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Windows 10 Built-in Ransomware Protection Isn’t Enough

Hearing about ransomware is unavoidable these days. Whether you’re watching TV, listening to the radio, browsing the Internet, or talking to a friend,

Hearing about ransomware is unavoidable these days. Whether you’re watching TV, listening to the radio, browsing the Internet, or talking to a friend, you may learn about a new ransomware attack or two. The malware has been taking all types of organizations offline, and things may get worse. 

One report says that the global attack volume of ransomware is spiking by 151% in the first six months of 2021. To fight ransomware, American President Joe Biden has called on 30 countries to form a global coalition. But what can you do at home or the office? 

For starters, you may want to activate your Windows 10 baked-in ransomware protection. Not many people know this, but Windows 10 indeed has built-in ransomware defense technology. To activate it, just search for ransomware protection in Windows. You’ll notice that the feature claims to: “Protect files, folders, and memory areas on your device from unauthorized changes by unfriendly applications.” 

It also offers “Ransomware data recovery,” so you can possibly recover files after a ransomware attack. The caveat is that you must set up Microsoft’s OneDrive for file recovery options.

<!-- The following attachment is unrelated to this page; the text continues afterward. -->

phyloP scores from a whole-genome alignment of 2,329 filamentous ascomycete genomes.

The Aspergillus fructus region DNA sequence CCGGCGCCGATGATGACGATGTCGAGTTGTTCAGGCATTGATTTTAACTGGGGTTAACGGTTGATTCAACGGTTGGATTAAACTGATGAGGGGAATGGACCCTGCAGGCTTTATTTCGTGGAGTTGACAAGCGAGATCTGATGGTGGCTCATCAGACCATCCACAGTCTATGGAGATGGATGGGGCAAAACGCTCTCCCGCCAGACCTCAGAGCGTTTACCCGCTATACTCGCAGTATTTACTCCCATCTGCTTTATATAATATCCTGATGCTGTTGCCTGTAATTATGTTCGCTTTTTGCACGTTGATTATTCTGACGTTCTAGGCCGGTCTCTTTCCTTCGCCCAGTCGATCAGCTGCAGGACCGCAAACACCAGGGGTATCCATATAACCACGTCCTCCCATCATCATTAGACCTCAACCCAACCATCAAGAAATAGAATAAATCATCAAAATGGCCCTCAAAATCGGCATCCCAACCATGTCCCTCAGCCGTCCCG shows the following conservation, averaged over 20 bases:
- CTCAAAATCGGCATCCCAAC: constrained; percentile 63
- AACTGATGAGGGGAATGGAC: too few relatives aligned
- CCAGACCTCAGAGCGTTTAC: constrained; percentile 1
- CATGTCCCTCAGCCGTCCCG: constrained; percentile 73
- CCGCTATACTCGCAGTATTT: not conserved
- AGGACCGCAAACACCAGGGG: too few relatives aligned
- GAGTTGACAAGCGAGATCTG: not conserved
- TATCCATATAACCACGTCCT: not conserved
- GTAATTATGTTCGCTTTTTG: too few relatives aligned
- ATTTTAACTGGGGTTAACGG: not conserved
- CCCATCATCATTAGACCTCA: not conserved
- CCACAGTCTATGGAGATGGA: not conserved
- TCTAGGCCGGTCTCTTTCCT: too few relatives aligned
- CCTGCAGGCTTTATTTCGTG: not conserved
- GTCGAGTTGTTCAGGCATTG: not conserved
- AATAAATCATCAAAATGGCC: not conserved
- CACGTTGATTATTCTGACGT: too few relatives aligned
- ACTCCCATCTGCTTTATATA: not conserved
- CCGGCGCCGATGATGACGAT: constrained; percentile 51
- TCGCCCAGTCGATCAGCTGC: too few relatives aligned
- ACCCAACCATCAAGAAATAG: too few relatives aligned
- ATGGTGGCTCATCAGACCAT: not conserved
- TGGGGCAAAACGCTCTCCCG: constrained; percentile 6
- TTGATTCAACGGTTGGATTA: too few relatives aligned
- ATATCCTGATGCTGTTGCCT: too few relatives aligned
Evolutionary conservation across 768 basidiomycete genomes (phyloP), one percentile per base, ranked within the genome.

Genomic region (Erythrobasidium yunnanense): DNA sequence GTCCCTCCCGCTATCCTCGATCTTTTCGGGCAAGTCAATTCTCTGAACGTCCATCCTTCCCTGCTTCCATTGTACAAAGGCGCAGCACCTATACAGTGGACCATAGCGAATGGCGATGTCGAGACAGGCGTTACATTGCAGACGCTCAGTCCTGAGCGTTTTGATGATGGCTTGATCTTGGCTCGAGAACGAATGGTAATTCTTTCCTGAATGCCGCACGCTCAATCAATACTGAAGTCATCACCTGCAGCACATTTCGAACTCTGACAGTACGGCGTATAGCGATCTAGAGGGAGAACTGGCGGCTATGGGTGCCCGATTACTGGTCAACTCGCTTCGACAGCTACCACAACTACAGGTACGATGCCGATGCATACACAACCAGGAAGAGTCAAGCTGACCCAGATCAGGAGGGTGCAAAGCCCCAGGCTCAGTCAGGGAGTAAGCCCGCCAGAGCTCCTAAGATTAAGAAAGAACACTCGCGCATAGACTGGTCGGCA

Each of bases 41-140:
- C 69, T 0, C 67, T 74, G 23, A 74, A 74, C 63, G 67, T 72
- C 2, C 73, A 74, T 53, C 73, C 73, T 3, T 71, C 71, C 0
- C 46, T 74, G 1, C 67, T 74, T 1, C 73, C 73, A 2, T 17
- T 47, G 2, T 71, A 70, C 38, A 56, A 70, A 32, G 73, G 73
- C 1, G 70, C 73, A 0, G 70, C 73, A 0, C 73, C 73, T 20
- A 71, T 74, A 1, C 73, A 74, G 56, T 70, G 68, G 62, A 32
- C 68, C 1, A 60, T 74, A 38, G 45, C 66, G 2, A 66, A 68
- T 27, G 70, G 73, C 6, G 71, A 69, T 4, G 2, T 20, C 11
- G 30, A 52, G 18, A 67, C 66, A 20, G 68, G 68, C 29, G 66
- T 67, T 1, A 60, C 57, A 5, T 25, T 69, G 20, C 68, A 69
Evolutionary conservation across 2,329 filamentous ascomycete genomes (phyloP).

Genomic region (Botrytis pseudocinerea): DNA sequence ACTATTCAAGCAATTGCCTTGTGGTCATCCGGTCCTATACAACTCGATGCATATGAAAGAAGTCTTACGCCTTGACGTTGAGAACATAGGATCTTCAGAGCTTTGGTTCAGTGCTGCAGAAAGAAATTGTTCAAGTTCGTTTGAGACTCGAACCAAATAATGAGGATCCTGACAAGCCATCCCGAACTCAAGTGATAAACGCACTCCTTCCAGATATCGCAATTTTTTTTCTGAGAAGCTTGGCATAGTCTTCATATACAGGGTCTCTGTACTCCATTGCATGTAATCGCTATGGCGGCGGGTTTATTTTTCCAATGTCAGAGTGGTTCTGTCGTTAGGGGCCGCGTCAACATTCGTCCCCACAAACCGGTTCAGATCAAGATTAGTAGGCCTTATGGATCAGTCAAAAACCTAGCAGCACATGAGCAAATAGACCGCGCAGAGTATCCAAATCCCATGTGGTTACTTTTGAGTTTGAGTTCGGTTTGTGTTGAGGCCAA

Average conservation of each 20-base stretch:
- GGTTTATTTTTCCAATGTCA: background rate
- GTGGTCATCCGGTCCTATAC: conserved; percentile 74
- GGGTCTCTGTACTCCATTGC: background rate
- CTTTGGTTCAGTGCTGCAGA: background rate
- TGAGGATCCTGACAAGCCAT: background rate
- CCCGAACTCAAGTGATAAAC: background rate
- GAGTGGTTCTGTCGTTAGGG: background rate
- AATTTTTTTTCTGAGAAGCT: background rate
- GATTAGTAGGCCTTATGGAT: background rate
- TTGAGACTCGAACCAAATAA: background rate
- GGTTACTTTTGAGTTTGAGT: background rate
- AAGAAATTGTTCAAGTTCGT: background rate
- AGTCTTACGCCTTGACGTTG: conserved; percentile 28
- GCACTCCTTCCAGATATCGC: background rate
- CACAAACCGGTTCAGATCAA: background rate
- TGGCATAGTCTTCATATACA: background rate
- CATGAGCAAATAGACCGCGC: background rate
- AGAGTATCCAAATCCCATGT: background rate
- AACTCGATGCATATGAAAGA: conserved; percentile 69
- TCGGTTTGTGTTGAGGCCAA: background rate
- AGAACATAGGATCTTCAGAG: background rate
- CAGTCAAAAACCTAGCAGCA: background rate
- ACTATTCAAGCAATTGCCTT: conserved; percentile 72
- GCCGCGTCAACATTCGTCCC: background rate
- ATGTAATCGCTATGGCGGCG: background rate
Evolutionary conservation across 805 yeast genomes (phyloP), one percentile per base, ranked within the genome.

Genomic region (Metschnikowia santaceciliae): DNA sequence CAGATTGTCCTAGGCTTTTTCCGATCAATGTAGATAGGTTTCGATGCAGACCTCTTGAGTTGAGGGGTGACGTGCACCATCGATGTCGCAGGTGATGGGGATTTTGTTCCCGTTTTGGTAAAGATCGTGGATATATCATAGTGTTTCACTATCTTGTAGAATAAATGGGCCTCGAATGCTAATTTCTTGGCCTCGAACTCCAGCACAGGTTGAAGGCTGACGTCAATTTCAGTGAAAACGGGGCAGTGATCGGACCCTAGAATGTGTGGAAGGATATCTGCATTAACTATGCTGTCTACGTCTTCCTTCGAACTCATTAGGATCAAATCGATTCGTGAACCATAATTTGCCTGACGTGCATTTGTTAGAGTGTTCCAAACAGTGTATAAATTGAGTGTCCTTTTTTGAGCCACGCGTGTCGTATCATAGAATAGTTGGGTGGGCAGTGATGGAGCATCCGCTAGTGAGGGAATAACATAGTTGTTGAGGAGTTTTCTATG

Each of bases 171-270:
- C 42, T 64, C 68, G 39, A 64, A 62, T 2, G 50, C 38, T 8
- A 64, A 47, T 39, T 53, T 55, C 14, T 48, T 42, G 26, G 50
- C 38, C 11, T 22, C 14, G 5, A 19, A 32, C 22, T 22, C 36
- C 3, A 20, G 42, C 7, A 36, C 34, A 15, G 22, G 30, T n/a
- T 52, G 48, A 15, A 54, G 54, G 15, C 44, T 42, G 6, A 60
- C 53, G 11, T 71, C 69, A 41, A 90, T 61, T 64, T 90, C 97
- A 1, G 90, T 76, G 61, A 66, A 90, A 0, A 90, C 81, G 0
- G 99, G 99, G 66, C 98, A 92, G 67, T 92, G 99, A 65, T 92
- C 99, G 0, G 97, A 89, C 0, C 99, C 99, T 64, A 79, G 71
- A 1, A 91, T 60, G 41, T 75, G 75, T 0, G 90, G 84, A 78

But Why Isn’t Windows Ransomware Protection on by Default?

Now that you know Windows has built-in ransomware protection, you must be wondering why it isn’t on by default. Unfortunately, it’s not on because it’s a bit buggy. Here are some issues with Windows 10 ransomware protection:

  • False positives: The feature throws up false positives to an annoying degree. It will flag programs you trust as ransomware. 
  • Crashes: Not only does it throw up false positives, but like an overzealous puppy, it crashes programs. This bug is especially irritating when it prevents you from saving your work. 
  • Inconvenient: The buggy nature of Windows 10 ransomware protection rears its head at inopportune times. Your viewing of a season finale on Netflix may be suddenly interrupted by aerroneous ransomware alert. 
  • Unpredictable: There seems to be no rhyme or reason behind the false positives, so you can’t predict what program to avoid. 
  • Complex: There is a way to add your trusted programs to a safelist that shields them from the wrath of Windows 10 ransomware protection. However, the process is complex, lengthy, and a bit annoying. 

If Not Windows 10 Ransomware Protection, Then What?

Windows 10’s baked-in ransomware defense feature isn’t bad if you’re really worried about ransomware and have no options. But it’s probably best to download top anti ransomware software that uses artificial intelligence and machine learning to proactively stop malware threats without crashing your computer or throwing up false positives. 

Having top anti ransomware technology is just one part of the equation though. You should also regularly make copies of your essential data that you can restore after a ransomware attack. Please also consider storing your copies on systems that don’t connect to any network in order to reduce the chances of ransomware corrupting your backups. 

Also, nullify common ransomware attack vectors. Be wary of open RDP ports, phishing emails, malvertising, and drive-by downloads. Finally, show some caution when opening emails, visiting websites or clicking links to keep ransomware at bay.